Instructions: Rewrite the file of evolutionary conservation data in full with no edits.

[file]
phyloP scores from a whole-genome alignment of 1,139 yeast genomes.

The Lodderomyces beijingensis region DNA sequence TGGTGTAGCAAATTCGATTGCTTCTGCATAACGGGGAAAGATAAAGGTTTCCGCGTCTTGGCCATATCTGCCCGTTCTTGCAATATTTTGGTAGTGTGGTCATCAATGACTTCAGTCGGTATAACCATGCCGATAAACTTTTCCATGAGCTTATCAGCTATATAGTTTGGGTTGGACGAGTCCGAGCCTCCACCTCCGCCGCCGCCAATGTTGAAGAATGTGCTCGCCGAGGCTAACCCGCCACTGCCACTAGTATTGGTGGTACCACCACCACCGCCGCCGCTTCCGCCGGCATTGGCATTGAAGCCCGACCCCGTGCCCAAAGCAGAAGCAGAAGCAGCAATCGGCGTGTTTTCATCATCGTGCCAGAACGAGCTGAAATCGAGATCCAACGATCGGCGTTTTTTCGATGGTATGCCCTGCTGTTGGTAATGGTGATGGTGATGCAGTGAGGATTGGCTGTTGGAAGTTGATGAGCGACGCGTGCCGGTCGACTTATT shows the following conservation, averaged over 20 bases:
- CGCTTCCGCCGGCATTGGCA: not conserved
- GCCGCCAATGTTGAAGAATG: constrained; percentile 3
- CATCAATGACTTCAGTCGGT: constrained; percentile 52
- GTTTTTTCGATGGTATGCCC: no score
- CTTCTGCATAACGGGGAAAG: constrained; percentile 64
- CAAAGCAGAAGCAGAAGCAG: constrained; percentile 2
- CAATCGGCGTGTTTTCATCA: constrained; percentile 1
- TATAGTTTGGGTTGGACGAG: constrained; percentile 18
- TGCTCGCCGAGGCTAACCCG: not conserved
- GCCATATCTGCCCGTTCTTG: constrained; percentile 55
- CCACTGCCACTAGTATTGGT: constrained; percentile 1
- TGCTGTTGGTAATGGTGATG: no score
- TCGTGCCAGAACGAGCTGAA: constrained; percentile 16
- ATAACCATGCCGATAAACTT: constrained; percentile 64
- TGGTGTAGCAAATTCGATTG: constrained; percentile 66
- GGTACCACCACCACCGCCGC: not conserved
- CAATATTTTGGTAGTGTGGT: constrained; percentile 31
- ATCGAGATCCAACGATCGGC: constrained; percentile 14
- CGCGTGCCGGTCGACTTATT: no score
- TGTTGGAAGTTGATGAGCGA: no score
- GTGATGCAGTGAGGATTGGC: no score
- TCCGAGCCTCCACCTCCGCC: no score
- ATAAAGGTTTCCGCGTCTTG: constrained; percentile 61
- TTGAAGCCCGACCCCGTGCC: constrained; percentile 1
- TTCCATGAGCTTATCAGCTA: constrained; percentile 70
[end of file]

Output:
phyloP scores from a whole-genome alignment of 1,139 yeast genomes.

The Lodderomyces beijingensis region DNA sequence TGGTGTAGCAAATTCGATTGCTTCTGCATAACGGGGAAAGATAAAGGTTTCCGCGTCTTGGCCATATCTGCCCGTTCTTGCAATATTTTGGTAGTGTGGTCATCAATGACTTCAGTCGGTATAACCATGCCGATAAACTTTTCCATGAGCTTATCAGCTATATAGTTTGGGTTGGACGAGTCCGAGCCTCCACCTCCGCCGCCGCCAATGTTGAAGAATGTGCTCGCCGAGGCTAACCCGCCACTGCCACTAGTATTGGTGGTACCACCACCACCGCCGCCGCTTCCGCCGGCATTGGCATTGAAGCCCGACCCCGTGCCCAAAGCAGAAGCAGAAGCAGCAATCGGCGTGTTTTCATCATCGTGCCAGAACGAGCTGAAATCGAGATCCAACGATCGGCGTTTTTTCGATGGTATGCCCTGCTGTTGGTAATGGTGATGGTGATGCAGTGAGGATTGGCTGTTGGAAGTTGATGAGCGACGCGTGCCGGTCGACTTATT shows the following conservation, averaged over 20 bases:
- CGCTTCCGCCGGCATTGGCA: not conserved
- GCCGCCAATGTTGAAGAATG: constrained; percentile 3
- CATCAATGACTTCAGTCGGT: constrained; percentile 52
- GTTTTTTCGATGGTATGCCC: no score
- CTTCTGCATAACGGGGAAAG: constrained; percentile 64
- CAAAGCAGAAGCAGAAGCAG: constrained; percentile 2
- CAATCGGCGTGTTTTCATCA: constrained; percentile 1
- TATAGTTTGGGTTGGACGAG: constrained; percentile 18
- TGCTCGCCGAGGCTAACCCG: not conserved
- GCCATATCTGCCCGTTCTTG: constrained; percentile 55
- CCACTGCCACTAGTATTGGT: constrained; percentile 1
- TGCTGTTGGTAATGGTGATG: no score
- TCGTGCCAGAACGAGCTGAA: constrained; percentile 16
- ATAACCATGCCGATAAACTT: constrained; percentile 64
- TGGTGTAGCAAATTCGATTG: constrained; percentile 66
- GGTACCACCACCACCGCCGC: not conserved
- CAATATTTTGGTAGTGTGGT: constrained; percentile 31
- ATCGAGATCCAACGATCGGC: constrained; percentile 14
- CGCGTGCCGGTCGACTTATT: no score
- TGTTGGAAGTTGATGAGCGA: no score
- GTGATGCAGTGAGGATTGGC: no score
- TCCGAGCCTCCACCTCCGCC: no score
- ATAAAGGTTTCCGCGTCTTG: constrained; percentile 61
- TTGAAGCCCGACCCCGTGCC: constrained; percentile 1
- TTCCATGAGCTTATCAGCTA: constrained; percentile 70